On March 20, the US Department of Labor (Labor), Internal Revenue Service (IRS), and the US Treasury Department announced that the small and midsize employers would benefit from two refundable payroll tax credits.
The tax credits are designed to instantly and fully reimburse the employers dollar-for-dollar when they offer Coronavirus-related leave to their employees. This financial relief is provided under the Families First Coronavirus Response Act (Act) that was signed on March 18, 2020, by President Donald Trump.
This Act will enable the US to fight and defeat COVID-19 by providing all American businesses with less than 500 employees funds to give their workers paid leave. These funds will cater to the health need of the employees and care for their families.
This legislation will ensure that the small and midsize enterprises keep their workers on their payrolls. Simultaneously, it will ensure that the workers are not forced to choose between the public health measures needed to fight the virus and their paychecks.
All eligible employers can claim these credits based on qualifying leave they give between the effective date and December 31, 2020. Equivalent credits are also available to the self-employed individuals based on similar circumstances.
Paid Sick Leave For Employees
For any worker who cannot work due to coronavirus related issues or symptoms and is seeking medical assistance, eligible employers may get refundable sick leave credit of up to $511/day and $5,110 in the aggregate. That represents a sick leave of 10 days.
For the employee who is caring for a Coronavirus patient or their children at home since schools are closed, or the child care provider is not available due to the coronavirus, an eligible employer may claim up to $2,000 in the aggregate.
In general, for all COVID-19 related reasons, the employee gets up to 80 hours of paid sick leave. They also get an expanded paid child care leave when their children’s schools are closed.
For the eligible employers, they get an additional tax credit that depends on costs incurred to maintain health insurance coverage for the eligible employees during the leave period.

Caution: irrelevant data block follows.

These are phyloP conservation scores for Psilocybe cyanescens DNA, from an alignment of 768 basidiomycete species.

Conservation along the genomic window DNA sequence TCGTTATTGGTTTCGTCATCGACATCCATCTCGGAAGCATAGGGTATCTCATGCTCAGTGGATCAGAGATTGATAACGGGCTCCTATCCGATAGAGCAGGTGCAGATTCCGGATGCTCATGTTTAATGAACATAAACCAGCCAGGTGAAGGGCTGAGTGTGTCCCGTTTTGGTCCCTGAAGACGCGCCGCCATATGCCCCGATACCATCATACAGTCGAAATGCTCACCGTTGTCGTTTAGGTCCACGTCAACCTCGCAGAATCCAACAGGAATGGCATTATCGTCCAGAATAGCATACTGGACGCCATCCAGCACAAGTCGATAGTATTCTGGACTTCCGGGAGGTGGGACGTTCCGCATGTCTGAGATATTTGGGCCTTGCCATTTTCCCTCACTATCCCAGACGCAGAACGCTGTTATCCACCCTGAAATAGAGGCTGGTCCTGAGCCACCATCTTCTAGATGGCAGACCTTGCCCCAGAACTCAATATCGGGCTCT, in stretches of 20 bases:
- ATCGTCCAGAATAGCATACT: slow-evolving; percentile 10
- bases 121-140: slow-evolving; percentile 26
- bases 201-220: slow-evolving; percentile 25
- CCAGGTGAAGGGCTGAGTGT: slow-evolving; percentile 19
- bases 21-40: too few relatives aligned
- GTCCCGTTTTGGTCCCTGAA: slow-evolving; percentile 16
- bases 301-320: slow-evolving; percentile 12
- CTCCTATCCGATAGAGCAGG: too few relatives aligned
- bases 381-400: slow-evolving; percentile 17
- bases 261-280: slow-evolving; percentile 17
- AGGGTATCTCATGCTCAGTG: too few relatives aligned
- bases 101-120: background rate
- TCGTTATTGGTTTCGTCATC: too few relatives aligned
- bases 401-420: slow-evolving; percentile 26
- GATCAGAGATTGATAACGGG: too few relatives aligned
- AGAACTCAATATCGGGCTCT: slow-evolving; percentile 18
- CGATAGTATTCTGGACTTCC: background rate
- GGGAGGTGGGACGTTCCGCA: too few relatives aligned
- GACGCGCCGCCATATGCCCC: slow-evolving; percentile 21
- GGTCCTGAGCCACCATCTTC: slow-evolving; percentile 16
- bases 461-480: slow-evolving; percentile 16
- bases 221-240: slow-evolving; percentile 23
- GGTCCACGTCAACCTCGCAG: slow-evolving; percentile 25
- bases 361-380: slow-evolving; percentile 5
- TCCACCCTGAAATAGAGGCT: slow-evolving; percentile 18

Employers will get 100% reimbursement for the paid leave under the Act. Employers will face no payroll tax liability, and the self-employed individuals will receive an equivalent credit. Health insurance costs are included in this credit.
Businesses can retain and access the money that they would otherwise pay to the IRS in payroll taxes. Thus, they can benefit immediately from the paid leave credits,
In the cases where these amounts fall short of covering the costs of paid leaves, employers can seek expedited advance from the IRS through submission of a streamlined claim form that the IRS will release next week.
The government promised that reimbursement would be quick and easy to obtain. An instantaneous dollar-for-dollar tax offset against payroll taxes will be provided. In the instances where a refund is owed, the IRS will send the return as quickly as possible.
When employers pay their employees, they must withhold from their employees’ paychecks federal income taxes. Also, they are required to withhold the employees’ share of Social Security and Medicare taxes.
The employers must then deposit these federal taxes together with their share of Medicare and Social Security taxes with the IRS. Then, they are required to file quarterly payroll tax returns in the Form 941 series with the IRS.
Under the guidance set for release in the coming week, eligible employers can keep all these payroll taxes and other payments that they would otherwise pay to the IRS. They will then use these funds to cater to the paid leaves of their employees.
Small Business Protection
The employers who have less than 50 employees qualify for an exemption from the requirements to offer leave to cater to children whose schools are closed.
They are also exempted from the requirements to offer leave where child care is not available in the instances where the viability of their business is threatened.
This exemption is available based on simple and transparent criteria that make it accessible in the circumstances jeopardize the functionality and survival of the business. Labor will offer emergency guidance and rule-making to articulate the standard clearly.
Labor will issue a temporary non-enforcement policy offering a period for the employers to come into compliance with the Act.
According to the policy, Labor will not enforce any action against employers for violation of the Act provided that these employers acted reasonably and in good faith to comply fully with the Act.
On the contrary, Labor will focus on compliance assistance within the 30-day non-enforcement period.